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Apple removes antivirus suggestion
travelin cat

 4:08 pm on Dec 3, 2008 (gmt 0)

Apple removed what they refer to as an "old and inaccurate" article from its KnowledgeBase that urged Mac users to use multiple antivirus utilities claiming that the Mac is safe "out of the box".

From cnet [news.cnet.com]:

"We have removed the KnowledgeBase article because it was old and inaccurate," Apple spokesperson Bill Evans said.

"The Mac is designed with built-in technologies that provide protection against malicious software and security threats right out of the box," he said. "However, since no system can be 100 percent immune from every threat, running antivirus software may offer additional protection."

Apple's previous security message in its KnowledgeBase, which serves as a tutorial for Mac users, was: "Apple encourages the widespread use of multiple antivirus utilities so that virus programmers have more than one application to circumvent, thus making the whole virus writing process more difficult."

I don't know about anyone else, but I have had dozens of Macs since 1984, many of which have been used on the web, and I have never had one infected or even know of anyone that has.

Anybody have any experience with a Mac virus?



 4:59 pm on Dec 3, 2008 (gmt 0)

Anybody have any experience with a Mac virus?

I once saw one for OS9 - the machine's owner was known to download warez - but it didn't seem to do anything and was easily cleaned up with an old version of Norton Antivirus. None of my Macs have ever got one.

I have never seen one for OSX and was unable to attract any of the "proof of concept" varieties that I have read about over the years. I believe they all required an administrator password anyway and none did any actual harm.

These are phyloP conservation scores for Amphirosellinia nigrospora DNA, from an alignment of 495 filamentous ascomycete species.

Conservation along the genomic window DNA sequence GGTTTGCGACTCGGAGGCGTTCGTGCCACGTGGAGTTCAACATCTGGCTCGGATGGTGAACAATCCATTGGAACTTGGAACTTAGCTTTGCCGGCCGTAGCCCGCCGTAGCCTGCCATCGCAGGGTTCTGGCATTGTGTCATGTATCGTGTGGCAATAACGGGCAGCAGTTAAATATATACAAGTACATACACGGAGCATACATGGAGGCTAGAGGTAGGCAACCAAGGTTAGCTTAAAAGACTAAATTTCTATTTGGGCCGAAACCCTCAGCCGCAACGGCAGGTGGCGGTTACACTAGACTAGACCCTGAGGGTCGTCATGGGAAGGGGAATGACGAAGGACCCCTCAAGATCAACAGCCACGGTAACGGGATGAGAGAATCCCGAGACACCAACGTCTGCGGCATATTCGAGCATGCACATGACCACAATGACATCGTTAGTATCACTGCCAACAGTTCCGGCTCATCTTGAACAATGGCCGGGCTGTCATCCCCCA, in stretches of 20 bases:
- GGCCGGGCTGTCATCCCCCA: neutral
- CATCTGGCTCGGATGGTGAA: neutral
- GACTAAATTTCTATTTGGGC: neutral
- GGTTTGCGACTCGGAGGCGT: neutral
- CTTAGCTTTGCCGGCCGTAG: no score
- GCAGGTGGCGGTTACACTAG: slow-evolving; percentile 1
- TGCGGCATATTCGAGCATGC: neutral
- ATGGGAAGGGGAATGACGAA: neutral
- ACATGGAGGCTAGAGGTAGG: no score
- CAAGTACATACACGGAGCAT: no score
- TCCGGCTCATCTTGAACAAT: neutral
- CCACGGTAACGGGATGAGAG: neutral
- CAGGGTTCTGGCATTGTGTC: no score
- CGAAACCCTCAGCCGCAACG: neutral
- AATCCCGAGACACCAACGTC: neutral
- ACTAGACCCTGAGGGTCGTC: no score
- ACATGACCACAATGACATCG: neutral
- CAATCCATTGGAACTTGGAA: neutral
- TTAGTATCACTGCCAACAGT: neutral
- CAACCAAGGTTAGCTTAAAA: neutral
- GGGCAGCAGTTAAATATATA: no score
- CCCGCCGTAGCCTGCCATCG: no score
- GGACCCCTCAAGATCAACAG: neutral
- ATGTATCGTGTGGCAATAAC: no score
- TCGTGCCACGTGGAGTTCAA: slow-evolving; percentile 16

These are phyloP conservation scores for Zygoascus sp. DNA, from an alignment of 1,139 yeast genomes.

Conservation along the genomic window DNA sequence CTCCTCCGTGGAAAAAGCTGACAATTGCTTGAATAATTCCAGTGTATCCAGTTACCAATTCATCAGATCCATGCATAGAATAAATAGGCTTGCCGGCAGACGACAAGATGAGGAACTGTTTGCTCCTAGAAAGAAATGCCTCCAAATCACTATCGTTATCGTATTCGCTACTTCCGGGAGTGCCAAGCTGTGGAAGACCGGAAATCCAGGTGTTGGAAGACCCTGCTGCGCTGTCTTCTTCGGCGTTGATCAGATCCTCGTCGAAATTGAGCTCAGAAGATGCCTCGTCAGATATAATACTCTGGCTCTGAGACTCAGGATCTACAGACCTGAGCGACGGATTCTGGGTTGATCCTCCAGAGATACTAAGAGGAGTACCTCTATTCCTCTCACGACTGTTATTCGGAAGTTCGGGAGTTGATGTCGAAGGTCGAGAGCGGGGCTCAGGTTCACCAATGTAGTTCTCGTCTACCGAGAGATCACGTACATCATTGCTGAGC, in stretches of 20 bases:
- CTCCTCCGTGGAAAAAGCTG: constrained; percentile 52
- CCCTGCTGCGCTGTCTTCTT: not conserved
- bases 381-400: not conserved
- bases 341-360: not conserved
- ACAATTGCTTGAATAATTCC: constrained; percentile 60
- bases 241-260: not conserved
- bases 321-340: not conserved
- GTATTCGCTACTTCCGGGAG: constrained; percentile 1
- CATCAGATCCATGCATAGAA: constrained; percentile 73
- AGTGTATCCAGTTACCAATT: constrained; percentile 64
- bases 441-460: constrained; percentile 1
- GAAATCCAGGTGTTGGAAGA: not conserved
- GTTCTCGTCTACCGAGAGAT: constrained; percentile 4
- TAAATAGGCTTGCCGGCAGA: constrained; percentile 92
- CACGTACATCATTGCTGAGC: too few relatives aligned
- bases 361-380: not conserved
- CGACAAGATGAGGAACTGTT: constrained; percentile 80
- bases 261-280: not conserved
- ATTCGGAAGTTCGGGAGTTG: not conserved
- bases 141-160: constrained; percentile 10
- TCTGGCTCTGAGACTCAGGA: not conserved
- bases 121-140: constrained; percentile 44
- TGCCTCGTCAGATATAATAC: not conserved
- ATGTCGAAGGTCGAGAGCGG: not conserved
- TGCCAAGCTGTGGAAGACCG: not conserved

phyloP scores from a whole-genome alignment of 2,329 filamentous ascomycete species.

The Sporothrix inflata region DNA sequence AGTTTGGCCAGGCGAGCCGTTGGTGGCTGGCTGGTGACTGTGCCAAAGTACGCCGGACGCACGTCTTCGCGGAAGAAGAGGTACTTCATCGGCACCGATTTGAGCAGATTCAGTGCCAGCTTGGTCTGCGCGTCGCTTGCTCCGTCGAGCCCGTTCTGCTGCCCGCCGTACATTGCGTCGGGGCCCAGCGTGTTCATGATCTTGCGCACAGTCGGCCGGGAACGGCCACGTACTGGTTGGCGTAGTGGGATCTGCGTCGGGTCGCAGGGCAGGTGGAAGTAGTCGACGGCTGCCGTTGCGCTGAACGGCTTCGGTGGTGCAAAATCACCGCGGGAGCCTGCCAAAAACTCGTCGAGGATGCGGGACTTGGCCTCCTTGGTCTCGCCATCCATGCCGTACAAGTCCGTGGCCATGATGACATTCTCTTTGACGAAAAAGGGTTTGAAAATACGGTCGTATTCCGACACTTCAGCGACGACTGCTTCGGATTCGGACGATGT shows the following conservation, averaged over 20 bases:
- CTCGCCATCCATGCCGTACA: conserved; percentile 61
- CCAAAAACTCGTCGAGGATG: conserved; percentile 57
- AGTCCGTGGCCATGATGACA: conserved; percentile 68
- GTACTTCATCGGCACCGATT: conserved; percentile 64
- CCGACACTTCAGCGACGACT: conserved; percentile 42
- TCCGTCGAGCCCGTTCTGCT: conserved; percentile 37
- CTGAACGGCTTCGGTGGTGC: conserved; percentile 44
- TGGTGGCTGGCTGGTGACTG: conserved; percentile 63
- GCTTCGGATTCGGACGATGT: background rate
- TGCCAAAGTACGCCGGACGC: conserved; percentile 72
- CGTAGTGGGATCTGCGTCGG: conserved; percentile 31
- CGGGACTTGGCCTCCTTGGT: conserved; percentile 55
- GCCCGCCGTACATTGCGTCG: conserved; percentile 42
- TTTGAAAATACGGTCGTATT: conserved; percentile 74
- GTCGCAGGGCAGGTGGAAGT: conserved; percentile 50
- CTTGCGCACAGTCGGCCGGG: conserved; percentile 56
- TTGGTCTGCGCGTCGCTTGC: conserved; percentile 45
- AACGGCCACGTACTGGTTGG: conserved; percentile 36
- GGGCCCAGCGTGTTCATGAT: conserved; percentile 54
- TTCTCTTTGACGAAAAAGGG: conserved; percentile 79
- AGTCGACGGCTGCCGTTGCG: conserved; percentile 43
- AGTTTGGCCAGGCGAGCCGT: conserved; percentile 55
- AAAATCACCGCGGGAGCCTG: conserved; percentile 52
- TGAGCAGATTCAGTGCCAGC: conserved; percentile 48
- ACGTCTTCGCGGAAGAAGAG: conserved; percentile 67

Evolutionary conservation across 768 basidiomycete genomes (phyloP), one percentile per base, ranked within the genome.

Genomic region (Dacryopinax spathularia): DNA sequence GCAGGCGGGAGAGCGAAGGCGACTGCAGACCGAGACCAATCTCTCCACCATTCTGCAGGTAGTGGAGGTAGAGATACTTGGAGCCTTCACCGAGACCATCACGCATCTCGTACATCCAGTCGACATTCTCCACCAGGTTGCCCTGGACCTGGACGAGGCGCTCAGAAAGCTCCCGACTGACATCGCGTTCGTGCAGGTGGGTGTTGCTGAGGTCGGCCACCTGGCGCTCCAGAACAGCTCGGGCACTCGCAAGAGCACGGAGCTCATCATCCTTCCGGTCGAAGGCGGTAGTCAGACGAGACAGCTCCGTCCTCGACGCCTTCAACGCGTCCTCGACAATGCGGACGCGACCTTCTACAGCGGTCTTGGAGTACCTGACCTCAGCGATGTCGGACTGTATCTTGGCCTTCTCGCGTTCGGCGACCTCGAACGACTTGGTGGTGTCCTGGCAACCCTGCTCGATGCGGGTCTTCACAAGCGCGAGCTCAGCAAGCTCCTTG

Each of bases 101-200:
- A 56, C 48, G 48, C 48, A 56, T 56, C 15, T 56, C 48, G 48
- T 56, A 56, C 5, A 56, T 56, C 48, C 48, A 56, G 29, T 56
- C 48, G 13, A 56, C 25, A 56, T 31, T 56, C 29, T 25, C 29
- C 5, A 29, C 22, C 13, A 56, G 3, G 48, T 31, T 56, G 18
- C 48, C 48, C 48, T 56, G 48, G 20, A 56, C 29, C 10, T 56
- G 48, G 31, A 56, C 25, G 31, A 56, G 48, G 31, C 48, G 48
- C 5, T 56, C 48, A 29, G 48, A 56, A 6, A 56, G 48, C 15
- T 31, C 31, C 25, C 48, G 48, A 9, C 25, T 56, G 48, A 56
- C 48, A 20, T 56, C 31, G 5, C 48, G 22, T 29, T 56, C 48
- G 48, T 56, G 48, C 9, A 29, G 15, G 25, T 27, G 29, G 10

Apparently the recent story was prompted by a completely erroneous claim from an antivirus company that this was the first time Apple had ever encouraged the use of virus detection software - they have actually done it for many years (possibly on advice from lawyers).

We have been having warnings for years and I never heard of anyone catching anything. At the moment the main reason for running antivirus on a Mac seems to be protection of Windows machines on a mixed network, but I don't want to encourage complacency - it is possible.

I don't know any Mac users who bother, though.



 7:08 pm on Dec 3, 2008 (gmt 0)

I just haven't heard of anyone having a problem with a virus on a Mac. And I know some very sloppy, careless people with Macs who open all of their spam and such.

Note: Do not try this! As pointed out, when you're asked for a password in your keychain for an install--be very careful. If you don't know, say no.


 3:37 pm on Dec 5, 2008 (gmt 0)

OK, here's an update. Now Apple is punting and saying some protection is needed.

I got lucky and found some worthwhile insights on this issue on Cnet and in the Washington Post in Brian Krebs' Securlity Fix column, who both sited Apple. Krebs' advice (see link below) is solid.

In a nutshell, there is a free anti-virus program available for OS X called ClamXav. SecureMac also offers a free Trojan detection tool, according to the Washington Post.

The Apple support advisory also notes:

Intego VirusBarrier X5.
I've tried this and it seemed to slow my computer down, but that was on an OS 9.7.
Symantec Norton Anti-Virus 11 for Macintosh.
The Washington Post's Krebs' says he uses this "and it's never made a peep." Whatever that means.
McAfee VirusScan for Mac. (I have not see this in the Mac store, but it's on Apple site as recommended.)




 4:47 pm on Dec 5, 2008 (gmt 0)

In a notable shift, Apple is now recommending that Mac users install anti-virus software

This is where Mr Krebs got it hopelessly wrong - in his opening sentence.

Apple has been recommending the use of AV since the days of OS9.